U.S. creates 'critical habitat' for polar bear
The U.S. government is setting aside 484,000 square kilometres in Alaska as a "critical habitat" for polar bears, an action that could add restrictions to future offshore drilling for oil and gas.
The total, which includes areas of sea ice off the Alaska coast, is infinitesimally less than in a preliminary plan released last year.
Tom Strickland, assistant secretary of the interior for fish, wildlife and parks, said the designation would help polar bears stave off extinction, recognizing that the greatest threat is the melting of Arctic sea ice caused by climate change.
"This critical habitat designation enables us to work with federal partners to ensure their actions within its boundaries do not harm polar bear populations," Strickland said. "We will continue to work toward comprehensive strategies for the long-term survival of this iconic species."
Designation of critical habitat does not in itself block economic activity or other development, but requires federal officials to consider whether a proposed action would adversely affect the polar bear's habitat and interfere with its recovery.
Nearly 95 per cent of the designated habitat is sea ice in the Beaufort and Chukchi seas off Alaska's northern coast. Polar bears spend most of their lives on frozen ocean and use it to hunt seals, breed and travel.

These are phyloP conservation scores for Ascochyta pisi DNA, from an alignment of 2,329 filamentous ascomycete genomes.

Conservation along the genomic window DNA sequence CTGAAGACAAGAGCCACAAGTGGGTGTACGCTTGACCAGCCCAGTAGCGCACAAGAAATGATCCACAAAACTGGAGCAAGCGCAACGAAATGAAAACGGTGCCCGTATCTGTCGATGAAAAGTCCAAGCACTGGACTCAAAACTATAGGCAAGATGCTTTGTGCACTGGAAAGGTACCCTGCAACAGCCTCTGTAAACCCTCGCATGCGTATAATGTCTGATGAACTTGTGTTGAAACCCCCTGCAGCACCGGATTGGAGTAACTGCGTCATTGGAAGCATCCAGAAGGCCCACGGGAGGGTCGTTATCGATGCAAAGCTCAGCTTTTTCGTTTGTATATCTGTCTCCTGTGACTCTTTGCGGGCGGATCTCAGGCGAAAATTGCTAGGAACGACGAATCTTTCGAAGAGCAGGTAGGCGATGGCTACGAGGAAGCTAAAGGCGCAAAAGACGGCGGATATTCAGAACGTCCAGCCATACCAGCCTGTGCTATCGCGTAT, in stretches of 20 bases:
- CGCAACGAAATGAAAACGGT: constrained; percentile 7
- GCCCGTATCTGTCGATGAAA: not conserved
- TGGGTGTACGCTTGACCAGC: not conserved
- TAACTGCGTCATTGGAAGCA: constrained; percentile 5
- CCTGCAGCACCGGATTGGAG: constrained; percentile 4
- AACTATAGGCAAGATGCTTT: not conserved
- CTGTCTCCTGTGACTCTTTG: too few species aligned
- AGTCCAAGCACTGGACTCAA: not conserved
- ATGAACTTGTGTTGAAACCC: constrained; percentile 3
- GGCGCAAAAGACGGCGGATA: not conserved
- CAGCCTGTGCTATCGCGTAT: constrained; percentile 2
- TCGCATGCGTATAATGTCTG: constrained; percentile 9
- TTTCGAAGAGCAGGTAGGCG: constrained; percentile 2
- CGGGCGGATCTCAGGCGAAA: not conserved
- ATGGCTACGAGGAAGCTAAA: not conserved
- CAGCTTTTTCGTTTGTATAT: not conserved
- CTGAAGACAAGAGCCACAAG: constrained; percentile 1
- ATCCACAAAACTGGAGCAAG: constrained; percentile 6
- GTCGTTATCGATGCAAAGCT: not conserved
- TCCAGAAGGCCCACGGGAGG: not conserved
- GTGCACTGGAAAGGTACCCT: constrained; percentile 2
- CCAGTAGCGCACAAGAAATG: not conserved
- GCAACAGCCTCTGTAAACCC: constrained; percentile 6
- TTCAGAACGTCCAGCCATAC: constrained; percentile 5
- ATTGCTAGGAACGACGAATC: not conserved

Alaska Gov. Sean Parnell and the state's oil and gas industry had complained that the preliminary plan released last year was too large and dramatically underestimated the potential economic impact. The designation could result in hundreds of millions of dollars in lost economic activity and tax revenue, they said.
The U.S. Fish and Wildlife Service said reductions included in the final zone were mostly due to corrections that more accurately reflect the U.S. border in the Arctic Ocean.
Aboriginal Alaskan communities in Barrow and Kaktovik, Alaska, are exempt from the restrictions.
The U.S. Interior Department has declared polar bears "threatened," or likely to become endangered, citing a dramatic loss of sea ice.